Directed by M. Night Shyamalan — Screenplay by M. Night Shyamalan, Steve Desmond, and Michael Sherman.
Like you may have read previously elsewhere, M. Night Shyamalan was once dubbed ‘the next Spielberg.’ It was meant as a great honor but became a bit of a challenge to live up to. After four or five disappointments in a row between the mid-2000s to the early 2010s, Shyamalan was no longer being compared to Spielberg but rather known for his reliance on twists and his cameo appearances, as well as for his kind of unconvincing dialogue. With The Visit and Split, fans of his — and I consider myself a fan — started to believe that he was making a return to form with simpler premises and genuinely strong films. Then Glass was released — the conclusion to his Unbreakable trilogy — and it was another crushing disappointment — a cruel twist on his supposed ‘return to form’ for fans of his. He’s not done, though. In 2021, he released Old to mixed reviews, and, this year, he’s got Knock at the Cabin to showcase his talents with. Unfortunately, neither of those films fully worked for me. They aren’t outright disasters like some of the works that derailed his career, but even though they indicate that Shyamalan is on his way back, they also show that he still has a ways to go before being back ‘in form.’
Sad news coming out of Hollywood today, as the Willis family has put out a statement confirming that their patriarch, Bruce Willis, one of the biggest male action stars in Tinseltown for the last thirty-five years has decided to step away from his acting career due to recent health issues and the fact that he has been diagnosed with aphasia.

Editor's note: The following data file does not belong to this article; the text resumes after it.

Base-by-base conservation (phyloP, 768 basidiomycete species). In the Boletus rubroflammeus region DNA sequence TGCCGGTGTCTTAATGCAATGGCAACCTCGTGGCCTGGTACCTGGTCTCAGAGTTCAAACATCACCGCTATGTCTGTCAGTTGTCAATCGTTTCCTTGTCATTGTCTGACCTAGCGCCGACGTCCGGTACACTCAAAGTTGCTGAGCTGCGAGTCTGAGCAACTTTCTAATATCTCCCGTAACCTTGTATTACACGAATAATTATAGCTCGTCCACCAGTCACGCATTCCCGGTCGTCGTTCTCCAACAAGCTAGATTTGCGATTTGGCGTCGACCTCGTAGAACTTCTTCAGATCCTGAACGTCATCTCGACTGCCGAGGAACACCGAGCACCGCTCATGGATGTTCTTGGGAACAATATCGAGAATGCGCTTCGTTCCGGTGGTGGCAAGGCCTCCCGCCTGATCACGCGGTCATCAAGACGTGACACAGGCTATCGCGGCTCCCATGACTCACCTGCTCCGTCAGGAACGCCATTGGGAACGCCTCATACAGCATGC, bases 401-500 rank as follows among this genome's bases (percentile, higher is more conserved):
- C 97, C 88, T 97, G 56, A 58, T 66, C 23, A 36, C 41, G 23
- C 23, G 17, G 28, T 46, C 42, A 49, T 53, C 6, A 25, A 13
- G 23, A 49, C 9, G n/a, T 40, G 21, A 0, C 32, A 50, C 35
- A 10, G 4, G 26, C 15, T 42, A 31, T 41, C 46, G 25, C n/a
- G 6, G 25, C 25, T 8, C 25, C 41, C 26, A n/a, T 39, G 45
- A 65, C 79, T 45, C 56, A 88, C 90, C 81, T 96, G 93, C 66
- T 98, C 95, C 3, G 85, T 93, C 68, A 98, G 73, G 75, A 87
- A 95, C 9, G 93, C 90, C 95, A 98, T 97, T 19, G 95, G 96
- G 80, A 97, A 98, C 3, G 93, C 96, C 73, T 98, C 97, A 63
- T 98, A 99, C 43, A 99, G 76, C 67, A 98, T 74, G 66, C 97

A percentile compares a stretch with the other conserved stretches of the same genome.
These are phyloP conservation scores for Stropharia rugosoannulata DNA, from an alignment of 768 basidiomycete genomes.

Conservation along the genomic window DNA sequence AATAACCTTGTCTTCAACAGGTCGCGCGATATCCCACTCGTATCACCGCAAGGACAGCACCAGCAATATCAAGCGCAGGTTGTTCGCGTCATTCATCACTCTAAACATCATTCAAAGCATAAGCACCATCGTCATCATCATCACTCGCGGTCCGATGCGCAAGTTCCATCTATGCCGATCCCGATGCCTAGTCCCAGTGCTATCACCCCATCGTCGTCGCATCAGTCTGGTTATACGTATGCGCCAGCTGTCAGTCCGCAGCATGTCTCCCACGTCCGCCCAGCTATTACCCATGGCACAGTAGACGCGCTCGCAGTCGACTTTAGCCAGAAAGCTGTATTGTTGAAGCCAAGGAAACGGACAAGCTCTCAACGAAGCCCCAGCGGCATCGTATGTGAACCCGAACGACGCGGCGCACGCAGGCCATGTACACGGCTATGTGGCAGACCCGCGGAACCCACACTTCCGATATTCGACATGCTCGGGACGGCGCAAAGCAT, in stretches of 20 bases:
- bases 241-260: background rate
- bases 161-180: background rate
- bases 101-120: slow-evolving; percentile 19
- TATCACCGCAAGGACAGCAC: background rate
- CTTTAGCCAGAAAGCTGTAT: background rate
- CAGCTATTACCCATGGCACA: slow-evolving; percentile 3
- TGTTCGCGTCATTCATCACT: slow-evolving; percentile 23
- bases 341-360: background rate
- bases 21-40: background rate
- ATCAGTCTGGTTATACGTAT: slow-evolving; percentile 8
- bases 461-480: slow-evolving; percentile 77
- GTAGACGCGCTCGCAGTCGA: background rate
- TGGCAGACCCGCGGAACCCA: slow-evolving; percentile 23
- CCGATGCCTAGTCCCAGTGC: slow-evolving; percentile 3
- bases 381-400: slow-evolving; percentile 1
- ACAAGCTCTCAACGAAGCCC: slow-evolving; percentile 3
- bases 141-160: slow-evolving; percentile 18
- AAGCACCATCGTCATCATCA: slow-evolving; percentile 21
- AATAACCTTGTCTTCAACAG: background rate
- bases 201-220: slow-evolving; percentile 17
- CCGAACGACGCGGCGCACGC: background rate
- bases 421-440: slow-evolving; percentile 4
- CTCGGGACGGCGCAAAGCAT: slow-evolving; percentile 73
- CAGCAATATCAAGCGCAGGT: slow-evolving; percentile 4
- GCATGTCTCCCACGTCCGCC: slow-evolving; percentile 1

The following is a review of Glass — Directed by M. Night Shyamalan.
Unbreakable is my favorite film from writer-director M. Night Shyamalan, whose career has been one of the bumpiest rides for any filmmaking talent in recent memory, and Split, Shyamalan’s 2017 secret continuation of the Unbreakable-universe, gave me one of my favorite experiences in a movie theater at the very end of the film, when Bruce Willis appeared out of nowhere to reveal that Mr. Glass, David Dunn, and The Beast exist in the same world. Continue reading “REVIEW: Glass (2019)”→
The following is a review of Split – Directed by M. Night Shyamalan
M. Night Shyamalan has had an interesting career so far. He was once called the next Steven Spielberg and the ‘hottest’ name in storytelling, but when he released The Village, which got mixed reviews, his career fell off a cliff. Suddenly, the guy who was known for his fun story twists, became known for films like The Last Airbender and The Happening. M. Night Shyamalan became known as the guy that made perhaps the most unintentionally funny natural disaster film of the 21st Century (I am again, of course, referring to The Happening). Continue reading “REVIEW: Split (2017)”→